Our organization inspires appreciation for the natural world and it’s CONSERVATION, not destroying nature as something that’s “in the way” or to be exploited to extinction. Biodiversity and invertebrates harbor valuable biochemical systems of which we have only scratched the surface. What’s more, invertebrates have barely been studied at all for potential drug compounds or other beneficial biochemical entities they harbor which will be beneficial to humans. ISI will study the genomes and chemistry of these creatures, the largest and most biodiverse group of organisms on earth by far, and demonstrate why it is critical that we preserve life on earth not only because it is the moral thing to do, but because it benefits us as well.
We focus on cutting edge research utilizing cutting edge biomedical and biochemical technologies to study the biochemistry behavior and various biological attributes of invertebrates, as well as their functional, the function in ecology and their importance to the world and publish and teach people about our research through our, our insect zoo and our educational activities, science fairs and things like that, that we’ve done that we’re doing so far.
ISI will bring cutting edge biomolecular and chemical research as well as biomedical research that can be derived from invertebrates to the general public without any kind of filters or without dumbing it down. So essentially we are researchers, but we’re also building an insect zoo and a biodome to bridge that divide between the public and research. Whereas a lot of other museums, zoos and institutions are at more of a lower level with their educational content. We feel like there’s really no reason why we can’t have a hardcore research Institute AND communicate all what we do to the public.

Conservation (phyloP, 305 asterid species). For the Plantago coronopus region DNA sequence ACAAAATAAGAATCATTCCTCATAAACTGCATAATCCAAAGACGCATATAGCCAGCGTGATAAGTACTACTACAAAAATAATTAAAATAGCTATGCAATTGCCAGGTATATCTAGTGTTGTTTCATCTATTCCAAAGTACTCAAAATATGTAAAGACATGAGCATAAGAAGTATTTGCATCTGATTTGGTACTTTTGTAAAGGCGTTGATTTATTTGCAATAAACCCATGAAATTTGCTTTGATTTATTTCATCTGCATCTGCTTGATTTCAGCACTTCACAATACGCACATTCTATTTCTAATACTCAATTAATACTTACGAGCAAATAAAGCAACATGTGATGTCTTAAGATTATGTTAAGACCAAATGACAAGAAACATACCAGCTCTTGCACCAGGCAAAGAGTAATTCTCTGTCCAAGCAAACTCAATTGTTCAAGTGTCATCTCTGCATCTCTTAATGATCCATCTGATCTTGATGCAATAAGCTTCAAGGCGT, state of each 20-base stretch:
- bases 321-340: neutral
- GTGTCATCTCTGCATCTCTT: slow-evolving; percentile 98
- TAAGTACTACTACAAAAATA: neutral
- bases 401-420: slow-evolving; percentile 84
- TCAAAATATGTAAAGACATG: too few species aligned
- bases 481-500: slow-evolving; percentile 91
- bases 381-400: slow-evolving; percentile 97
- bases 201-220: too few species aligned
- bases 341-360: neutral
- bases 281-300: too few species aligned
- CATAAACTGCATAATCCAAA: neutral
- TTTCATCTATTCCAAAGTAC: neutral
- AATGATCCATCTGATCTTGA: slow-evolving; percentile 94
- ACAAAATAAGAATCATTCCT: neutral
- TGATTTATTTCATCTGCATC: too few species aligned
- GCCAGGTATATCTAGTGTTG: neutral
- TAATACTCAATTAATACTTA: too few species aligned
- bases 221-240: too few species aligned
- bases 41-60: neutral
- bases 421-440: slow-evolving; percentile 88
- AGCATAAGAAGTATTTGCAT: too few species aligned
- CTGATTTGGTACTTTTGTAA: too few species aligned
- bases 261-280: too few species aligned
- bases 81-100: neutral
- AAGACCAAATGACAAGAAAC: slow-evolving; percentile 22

Invertebrates make up by far the largest and most diverse group of organisms on earth, yet sadly insect biodiversity is rapidly declining (Hallmann, et al., 2017; Jarvis, 2018; Vogel, 2017; IPBES. 2019). There are 1,000,000 named species, and estimates of 3,000,000-40,000,000 million species of insects on earth alone – and invertebrates include insects as well as other groups of animals such as millipedes, worms, spiders, crabs, snails, clams and many many more!
Class Insecta (insects) is the largest and most diverse group of organisms on Earth. Approximately 950,000 species of insects have been described, with estimates of 4,000,000 species yet to be described (Dossey, 2010; Dossey 2011), and some estimates even as high as 30,000,000. Insects are extremely important as a food resource in many parts of the world, they provide ecosystem services and other resources, and hold important biological blueprints for chemical compounds for future technology development (Dossey, 2010; Dossey et al., 2016). These animals utilize chemistry for nearly all of their biological and ecological process and adaptations, including communication, defense, protection from infection etc. Thus, insects are incredibly rich in chemical biodiversity (Burse and Boland, 2017; Dossey, 2010; Dossey, 2011), yet their chemistry and particularly their genomes and biosynthetic pathways have been extremely under-explored compared to other groups such as plants (Dossey, 2010). And, insects are declining (IPBES, 2019), making it important to learn from insects before it is too late. Research can also support conservation efforts to further inspire people to understand their value.